How to choose the right pet for a family with special needs

Special Needs Animal Guide

Did you know that the presence of guinea pigs in a room can increase social behaviors in children with autism?

Researchers at the University of Queensland in Australia recently published a study demonstrating a significant measurable increase in talking, smiling, laughing, looking at faces, making tactile contact and social approaches when children with autism and their peers played with 2 guinea pigs in a classroom.

Playing with PetsI’ve already informally duplicated the study in my home by inviting my son’s friends to come over and play with our pet guinea pigs.  What always amazes me is that the conversation immediately turns to questions of empathy: “What are the guinea pigs thinking?  Why is he doing that?  What does he want?  How do I take care of him?”

Sooner or later, most families of children with special needs begin to think about adopting a pet for therapeutic reasons.  Of course, there are advantages and disadvantages to every type of pet.  Sometimes a pet is not logistically possible, but any pet has the potential to enrich family life.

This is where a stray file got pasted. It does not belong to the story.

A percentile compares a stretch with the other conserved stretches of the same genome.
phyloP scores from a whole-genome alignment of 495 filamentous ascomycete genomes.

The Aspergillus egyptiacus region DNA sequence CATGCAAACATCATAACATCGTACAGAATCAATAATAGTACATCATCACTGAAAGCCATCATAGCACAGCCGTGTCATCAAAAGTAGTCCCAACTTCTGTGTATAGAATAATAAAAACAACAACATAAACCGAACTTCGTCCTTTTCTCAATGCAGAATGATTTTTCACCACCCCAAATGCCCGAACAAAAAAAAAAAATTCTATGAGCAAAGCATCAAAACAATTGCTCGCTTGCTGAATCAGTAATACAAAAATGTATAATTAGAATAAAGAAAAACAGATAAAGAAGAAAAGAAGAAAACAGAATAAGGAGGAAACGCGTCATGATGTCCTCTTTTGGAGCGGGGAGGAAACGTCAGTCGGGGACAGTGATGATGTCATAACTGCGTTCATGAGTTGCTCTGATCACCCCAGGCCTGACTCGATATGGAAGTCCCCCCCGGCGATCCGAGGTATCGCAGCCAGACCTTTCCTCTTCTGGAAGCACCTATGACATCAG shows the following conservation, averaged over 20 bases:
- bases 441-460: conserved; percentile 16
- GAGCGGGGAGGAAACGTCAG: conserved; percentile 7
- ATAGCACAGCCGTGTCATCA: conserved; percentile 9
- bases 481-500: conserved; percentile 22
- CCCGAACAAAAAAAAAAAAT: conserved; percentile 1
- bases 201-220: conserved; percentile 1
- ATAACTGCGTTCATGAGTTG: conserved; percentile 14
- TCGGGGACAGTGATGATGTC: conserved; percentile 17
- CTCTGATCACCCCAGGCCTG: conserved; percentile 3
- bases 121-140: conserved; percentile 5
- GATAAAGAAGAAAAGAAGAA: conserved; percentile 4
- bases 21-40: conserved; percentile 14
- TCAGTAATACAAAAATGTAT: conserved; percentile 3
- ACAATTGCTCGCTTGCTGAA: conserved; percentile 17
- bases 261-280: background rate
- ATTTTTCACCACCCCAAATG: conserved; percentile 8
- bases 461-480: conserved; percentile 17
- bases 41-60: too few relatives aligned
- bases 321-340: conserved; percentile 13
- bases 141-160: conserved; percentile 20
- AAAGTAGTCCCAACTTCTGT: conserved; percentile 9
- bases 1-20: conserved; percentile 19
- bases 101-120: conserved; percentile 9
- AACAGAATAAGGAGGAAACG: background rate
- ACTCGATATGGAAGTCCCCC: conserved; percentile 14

Here are ten of the most popular pets for beginners, along with the pros and cons for each one.  If your family wants to adopt any type of pet, large or small, consider a rescue organization such as those listed on



  • Very social and trainable, and deeply attached to their human family.
  • Different breeds of dogs can serve different needs as well – for example, a Basenji is a “barkless” dog breed and an Italian Greyhound is a small, quiet companion.
  • Encourages more exercise for the whole family.